Yes, and that's point one.  But the second point is also important: the policy judges that if you are in actual danger of being run over by a car, you do not have time to make a clean shot, which means, of course, that you should not make a shot at all.  We saw this in action in Bell's case, when four of the fifty bullets struck Bell, their presumed target; fourteen struck the other passengers in the car; two nearly struck Port Authority PD officers at the AirTrain station, etc.  If you do have time to make a clean shot, you also have time to get out of the way of the car.  You should get out of the way first, and then judge whether you or others face an imminent risk of death. 


It is a shame that she has to explain this to some people on here.

You are better than most, P.


Yes--some of us are so stupid.  This morning I tripped over myself while getting out of bed.  It was all I could do to toast a Pop Tart. 

Burning Sands, Esq.

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Re: Thoughts on the Jena 6
« Reply #205 on: October 10, 2007, 10:52:11 AM »
Wasn't talkin about you personally. 

Some of the debates of late on this thread have been like arguing that the sky, is in fact, blue.

Burning Sands, Esq.

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Re: Thoughts on the Jena 6
« Reply #206 on: October 10, 2007, 11:51:01 AM »
The great thing about internet arguing is that if someone else can't prove that the sky is blue, you can often make them really annoyed by deliberately insisting it's purple.

One thing that I notice about the LSD boards, relative to many others where I've been on the internet, is that here people tend to prefer to show themselves as non-cooperative. Somehow the concept of cooperation suggests to them the concept of weakness or ineptitude. (This is, of course, a logical fallacy, but that's a different issue.) So, when they're in doubt, they aggressively posture about their own independence, lack of support, and aggression, going out of their way to find the small points where they and everyone else DIFFER. It's very important to them to find difference and then get angry about it. In lots of other locations, people are more sanguine about the notion of creating a field in which we can all work, even if there are differences among the denizens of that field.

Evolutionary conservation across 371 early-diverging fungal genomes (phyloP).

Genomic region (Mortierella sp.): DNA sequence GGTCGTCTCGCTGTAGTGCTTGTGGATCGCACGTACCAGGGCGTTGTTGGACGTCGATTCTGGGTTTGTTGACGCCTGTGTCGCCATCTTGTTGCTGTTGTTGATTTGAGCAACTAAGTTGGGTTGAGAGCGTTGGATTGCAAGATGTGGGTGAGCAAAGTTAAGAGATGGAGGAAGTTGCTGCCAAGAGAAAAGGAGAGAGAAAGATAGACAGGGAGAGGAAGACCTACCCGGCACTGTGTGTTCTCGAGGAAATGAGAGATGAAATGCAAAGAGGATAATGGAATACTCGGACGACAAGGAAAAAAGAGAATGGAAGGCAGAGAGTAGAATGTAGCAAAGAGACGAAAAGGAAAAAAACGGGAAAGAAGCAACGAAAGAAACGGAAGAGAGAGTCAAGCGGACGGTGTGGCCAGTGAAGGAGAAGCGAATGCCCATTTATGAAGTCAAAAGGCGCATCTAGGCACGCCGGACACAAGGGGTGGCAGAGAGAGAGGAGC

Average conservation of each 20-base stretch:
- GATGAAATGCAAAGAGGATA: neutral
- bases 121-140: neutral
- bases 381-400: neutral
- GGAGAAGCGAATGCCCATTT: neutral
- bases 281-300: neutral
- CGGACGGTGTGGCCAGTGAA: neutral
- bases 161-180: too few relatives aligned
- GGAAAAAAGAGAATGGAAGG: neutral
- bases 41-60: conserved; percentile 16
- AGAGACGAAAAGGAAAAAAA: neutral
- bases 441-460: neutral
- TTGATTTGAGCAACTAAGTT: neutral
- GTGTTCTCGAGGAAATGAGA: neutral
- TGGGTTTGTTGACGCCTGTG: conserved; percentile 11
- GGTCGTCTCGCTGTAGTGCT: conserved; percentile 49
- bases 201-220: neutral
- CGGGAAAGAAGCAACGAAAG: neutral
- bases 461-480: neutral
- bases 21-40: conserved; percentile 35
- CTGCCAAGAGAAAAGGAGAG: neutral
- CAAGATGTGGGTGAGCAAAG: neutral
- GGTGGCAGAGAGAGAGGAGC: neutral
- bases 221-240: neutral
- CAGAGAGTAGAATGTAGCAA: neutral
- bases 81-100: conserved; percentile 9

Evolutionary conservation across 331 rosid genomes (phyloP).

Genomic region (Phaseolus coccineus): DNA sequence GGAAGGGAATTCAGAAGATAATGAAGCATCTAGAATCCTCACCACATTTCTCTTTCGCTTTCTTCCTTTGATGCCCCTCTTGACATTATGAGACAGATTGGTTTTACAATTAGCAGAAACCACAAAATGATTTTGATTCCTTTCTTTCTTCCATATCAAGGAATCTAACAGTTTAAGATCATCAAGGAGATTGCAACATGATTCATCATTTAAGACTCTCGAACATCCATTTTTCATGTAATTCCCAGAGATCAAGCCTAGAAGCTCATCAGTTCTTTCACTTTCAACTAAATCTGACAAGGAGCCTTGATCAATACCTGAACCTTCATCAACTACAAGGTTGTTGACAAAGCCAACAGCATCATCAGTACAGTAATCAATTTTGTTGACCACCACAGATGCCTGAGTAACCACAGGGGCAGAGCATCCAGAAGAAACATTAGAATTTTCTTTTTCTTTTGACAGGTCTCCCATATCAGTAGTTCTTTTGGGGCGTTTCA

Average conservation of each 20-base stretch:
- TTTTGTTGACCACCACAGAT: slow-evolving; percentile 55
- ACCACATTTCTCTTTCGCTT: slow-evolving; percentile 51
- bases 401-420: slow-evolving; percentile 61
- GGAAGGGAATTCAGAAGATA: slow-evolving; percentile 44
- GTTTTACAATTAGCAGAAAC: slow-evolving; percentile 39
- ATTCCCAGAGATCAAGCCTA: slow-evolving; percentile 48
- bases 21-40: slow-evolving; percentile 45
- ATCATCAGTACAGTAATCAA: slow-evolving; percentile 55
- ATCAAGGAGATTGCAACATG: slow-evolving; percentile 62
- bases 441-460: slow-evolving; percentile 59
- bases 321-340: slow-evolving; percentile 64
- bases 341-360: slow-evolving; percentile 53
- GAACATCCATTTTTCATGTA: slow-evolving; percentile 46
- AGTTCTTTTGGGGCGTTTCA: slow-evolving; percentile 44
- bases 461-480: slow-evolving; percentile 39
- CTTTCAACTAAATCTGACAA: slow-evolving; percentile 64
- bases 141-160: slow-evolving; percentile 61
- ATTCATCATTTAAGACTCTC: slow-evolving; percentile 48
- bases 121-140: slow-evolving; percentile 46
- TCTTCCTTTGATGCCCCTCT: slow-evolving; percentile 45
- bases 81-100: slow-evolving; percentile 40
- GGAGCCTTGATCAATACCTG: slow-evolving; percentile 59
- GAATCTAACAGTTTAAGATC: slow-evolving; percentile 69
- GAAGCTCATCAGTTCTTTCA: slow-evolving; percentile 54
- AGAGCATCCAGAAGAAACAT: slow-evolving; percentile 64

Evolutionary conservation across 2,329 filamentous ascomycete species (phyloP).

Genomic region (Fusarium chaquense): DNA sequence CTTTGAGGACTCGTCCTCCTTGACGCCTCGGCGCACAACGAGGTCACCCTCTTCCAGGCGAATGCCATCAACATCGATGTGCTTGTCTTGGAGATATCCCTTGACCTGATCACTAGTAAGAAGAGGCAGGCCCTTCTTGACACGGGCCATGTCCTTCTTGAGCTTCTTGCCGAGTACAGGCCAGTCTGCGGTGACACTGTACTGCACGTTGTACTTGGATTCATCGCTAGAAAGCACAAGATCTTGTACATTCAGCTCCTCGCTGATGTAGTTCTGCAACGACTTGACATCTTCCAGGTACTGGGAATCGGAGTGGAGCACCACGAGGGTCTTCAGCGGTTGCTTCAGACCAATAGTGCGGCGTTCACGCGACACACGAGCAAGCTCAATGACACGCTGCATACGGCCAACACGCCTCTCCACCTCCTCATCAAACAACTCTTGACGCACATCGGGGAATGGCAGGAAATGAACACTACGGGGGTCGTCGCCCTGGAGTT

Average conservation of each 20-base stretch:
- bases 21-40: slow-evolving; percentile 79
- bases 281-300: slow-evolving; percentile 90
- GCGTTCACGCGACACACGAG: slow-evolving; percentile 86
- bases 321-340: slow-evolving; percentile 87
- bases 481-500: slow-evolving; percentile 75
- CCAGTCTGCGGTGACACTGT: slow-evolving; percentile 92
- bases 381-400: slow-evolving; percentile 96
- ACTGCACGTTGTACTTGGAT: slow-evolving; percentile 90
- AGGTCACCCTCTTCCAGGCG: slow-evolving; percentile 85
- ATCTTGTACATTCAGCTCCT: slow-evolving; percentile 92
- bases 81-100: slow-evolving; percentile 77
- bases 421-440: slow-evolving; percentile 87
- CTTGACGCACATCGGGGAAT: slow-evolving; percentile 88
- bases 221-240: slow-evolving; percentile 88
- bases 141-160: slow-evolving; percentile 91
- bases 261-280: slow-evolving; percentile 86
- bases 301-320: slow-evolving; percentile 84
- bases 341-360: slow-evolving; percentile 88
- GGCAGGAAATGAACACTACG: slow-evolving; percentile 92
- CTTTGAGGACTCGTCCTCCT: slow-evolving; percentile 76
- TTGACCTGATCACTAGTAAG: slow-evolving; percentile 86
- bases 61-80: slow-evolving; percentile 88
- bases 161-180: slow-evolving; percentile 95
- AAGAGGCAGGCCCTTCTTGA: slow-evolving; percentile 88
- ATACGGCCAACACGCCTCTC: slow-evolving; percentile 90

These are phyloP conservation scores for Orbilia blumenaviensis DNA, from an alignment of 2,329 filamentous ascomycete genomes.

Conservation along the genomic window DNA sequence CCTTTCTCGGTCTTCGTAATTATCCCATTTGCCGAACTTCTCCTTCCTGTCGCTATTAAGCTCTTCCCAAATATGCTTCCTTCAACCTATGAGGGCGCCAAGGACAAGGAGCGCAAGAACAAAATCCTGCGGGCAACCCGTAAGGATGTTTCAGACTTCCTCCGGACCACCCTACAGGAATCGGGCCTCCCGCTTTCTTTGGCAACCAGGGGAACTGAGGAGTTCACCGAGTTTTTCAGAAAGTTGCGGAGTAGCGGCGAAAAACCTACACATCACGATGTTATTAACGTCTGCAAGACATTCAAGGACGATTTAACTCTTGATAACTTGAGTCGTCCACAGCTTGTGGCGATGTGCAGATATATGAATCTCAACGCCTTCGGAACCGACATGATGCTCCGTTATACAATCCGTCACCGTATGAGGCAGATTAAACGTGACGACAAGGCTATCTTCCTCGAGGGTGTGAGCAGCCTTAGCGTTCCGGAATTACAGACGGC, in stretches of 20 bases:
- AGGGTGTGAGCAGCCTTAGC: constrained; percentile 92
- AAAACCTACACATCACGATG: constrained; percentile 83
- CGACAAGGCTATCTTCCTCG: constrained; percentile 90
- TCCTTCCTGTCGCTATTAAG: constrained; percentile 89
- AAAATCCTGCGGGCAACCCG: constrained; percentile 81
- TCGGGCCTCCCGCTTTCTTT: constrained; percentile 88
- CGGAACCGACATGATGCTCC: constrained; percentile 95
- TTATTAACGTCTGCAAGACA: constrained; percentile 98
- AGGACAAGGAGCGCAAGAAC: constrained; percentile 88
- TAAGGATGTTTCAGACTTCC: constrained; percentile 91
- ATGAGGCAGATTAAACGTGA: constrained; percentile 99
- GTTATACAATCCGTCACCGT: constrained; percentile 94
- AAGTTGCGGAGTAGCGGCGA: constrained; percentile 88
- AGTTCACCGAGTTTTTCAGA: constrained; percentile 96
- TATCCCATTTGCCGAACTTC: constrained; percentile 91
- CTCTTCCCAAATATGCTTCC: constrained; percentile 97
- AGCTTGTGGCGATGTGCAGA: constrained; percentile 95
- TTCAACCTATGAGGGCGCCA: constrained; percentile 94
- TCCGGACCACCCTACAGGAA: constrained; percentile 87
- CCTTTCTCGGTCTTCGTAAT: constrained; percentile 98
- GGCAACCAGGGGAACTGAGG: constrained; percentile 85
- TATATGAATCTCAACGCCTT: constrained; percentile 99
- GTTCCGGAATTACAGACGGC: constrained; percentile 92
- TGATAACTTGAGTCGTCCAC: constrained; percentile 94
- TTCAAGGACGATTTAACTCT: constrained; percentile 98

I suppose it's good practice for the inherently adversarial nature of the law, and it's generally verbally quite accurate to the type of thinking that's required in an LSAT question. People often read my posts as though they were LR or RC questions (another obvious logical fallacy) and then feel they've adequately addressed the issues at hand merely because they've pointed out a weakener, strengthener, or assumption, or found which of the following five answer choices  parallels the method of reading in the stimulus above. But it certainly doesn't actually get at the issues at hand, and it tends to prevent people from actually advocating for their own positions.

Nobody on this thread who CLAIMS to be advocating that racism in America doesn't exist to any important extent has actually DONE any advocating for that claim. They just keep re-stating that position, then things which are supposed inferences from that position, and then things that are only tangentially related to that position, and then a lot of anger about things like taxes and jobs and abortion and any other hot-button issues they can find. But they don't ... actually ... BOTHER to try to prove their point. And that's definitely not very good practice for the law, is it?